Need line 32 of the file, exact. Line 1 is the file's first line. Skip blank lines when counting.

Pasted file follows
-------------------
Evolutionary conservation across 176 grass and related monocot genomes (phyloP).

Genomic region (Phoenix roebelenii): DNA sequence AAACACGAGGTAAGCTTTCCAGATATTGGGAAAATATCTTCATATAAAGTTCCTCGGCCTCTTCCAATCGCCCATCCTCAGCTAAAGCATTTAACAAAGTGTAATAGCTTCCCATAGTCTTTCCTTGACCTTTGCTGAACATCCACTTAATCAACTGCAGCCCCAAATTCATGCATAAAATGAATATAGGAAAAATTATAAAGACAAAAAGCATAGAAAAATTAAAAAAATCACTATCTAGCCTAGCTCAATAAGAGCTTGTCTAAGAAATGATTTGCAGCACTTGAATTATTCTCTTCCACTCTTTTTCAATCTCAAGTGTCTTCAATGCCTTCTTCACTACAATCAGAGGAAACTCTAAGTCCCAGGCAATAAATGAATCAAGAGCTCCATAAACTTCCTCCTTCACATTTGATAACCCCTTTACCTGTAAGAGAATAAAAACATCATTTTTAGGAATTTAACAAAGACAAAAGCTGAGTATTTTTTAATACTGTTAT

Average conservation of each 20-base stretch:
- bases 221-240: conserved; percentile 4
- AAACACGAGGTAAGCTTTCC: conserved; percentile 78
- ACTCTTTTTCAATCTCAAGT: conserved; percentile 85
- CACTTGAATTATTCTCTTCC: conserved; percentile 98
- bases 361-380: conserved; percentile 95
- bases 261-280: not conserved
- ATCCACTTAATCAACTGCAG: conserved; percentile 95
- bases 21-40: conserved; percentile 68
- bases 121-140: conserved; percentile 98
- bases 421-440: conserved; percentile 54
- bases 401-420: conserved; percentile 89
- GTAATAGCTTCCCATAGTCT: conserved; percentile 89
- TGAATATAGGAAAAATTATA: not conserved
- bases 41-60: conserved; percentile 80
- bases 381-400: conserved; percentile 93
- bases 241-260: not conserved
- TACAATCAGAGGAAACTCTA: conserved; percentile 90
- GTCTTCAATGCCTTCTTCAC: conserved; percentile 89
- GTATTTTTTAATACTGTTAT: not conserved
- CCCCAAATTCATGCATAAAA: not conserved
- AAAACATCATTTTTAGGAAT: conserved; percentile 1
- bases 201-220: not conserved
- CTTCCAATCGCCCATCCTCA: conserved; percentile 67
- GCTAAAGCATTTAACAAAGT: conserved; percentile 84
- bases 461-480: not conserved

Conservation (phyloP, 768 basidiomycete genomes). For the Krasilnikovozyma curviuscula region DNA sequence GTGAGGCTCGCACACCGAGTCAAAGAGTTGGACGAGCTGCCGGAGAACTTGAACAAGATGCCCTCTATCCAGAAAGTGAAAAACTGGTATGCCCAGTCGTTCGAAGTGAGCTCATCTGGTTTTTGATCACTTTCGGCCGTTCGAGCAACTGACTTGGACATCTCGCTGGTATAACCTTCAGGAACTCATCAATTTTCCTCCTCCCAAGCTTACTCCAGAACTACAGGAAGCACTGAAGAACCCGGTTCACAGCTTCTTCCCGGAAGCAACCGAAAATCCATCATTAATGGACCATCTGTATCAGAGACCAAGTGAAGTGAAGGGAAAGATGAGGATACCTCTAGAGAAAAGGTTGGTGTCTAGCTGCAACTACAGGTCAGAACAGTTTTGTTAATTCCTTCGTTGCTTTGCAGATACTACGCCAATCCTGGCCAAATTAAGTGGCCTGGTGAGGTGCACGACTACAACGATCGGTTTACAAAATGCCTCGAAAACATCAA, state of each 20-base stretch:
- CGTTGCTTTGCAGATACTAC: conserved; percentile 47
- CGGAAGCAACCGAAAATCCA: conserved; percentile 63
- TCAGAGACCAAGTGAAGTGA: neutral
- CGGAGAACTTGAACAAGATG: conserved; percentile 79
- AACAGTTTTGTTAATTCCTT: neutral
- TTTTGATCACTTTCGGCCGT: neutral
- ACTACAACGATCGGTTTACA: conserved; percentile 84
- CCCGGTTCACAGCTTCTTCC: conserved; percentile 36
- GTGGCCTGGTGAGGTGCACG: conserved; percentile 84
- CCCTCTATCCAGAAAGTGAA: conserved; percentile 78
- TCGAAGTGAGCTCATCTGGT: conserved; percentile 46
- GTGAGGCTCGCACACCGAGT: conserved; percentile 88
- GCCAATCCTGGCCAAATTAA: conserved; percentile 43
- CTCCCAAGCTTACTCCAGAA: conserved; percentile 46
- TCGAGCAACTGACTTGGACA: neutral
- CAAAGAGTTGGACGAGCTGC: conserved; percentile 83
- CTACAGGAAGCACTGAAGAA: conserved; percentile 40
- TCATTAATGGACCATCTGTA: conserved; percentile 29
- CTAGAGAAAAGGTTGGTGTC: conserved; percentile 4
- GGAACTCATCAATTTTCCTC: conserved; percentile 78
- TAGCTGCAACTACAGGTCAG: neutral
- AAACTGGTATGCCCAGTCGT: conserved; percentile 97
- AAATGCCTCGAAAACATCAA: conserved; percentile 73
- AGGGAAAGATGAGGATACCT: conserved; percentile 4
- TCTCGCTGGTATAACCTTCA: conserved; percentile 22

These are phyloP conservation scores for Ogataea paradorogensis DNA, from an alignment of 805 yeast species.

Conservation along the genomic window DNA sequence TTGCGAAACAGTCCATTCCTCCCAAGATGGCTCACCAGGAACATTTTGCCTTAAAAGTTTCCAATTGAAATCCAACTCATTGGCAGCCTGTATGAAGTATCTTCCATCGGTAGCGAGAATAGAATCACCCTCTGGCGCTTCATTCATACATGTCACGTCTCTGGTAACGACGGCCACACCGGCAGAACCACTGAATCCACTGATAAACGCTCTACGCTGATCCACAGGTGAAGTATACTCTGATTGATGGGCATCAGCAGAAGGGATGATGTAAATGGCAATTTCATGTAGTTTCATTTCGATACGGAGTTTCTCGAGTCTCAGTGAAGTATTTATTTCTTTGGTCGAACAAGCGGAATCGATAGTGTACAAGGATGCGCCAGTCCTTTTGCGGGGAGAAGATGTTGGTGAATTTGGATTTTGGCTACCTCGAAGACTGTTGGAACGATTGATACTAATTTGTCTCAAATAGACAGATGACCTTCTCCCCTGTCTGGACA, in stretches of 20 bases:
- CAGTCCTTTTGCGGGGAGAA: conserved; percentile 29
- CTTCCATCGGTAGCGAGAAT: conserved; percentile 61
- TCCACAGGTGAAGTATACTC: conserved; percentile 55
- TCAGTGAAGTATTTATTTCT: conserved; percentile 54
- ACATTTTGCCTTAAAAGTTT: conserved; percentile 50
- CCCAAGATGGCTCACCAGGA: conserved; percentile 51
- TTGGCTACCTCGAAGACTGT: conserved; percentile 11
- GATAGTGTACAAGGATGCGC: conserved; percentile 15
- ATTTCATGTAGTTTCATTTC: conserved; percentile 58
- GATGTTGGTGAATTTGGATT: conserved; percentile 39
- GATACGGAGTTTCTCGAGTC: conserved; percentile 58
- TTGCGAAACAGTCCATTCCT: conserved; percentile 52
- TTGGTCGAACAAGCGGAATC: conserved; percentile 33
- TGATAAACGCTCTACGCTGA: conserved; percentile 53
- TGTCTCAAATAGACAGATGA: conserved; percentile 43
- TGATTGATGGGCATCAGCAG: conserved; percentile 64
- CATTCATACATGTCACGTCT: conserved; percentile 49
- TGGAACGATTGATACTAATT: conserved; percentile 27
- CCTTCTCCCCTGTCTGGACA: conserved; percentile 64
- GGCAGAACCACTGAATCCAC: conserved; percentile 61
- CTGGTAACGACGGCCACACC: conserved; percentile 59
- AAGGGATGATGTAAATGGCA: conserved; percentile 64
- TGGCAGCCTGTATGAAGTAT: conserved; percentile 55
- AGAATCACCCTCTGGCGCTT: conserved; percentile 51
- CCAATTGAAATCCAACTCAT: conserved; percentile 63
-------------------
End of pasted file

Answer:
- TCAGAGACCAAGTGAAGTGA: neutral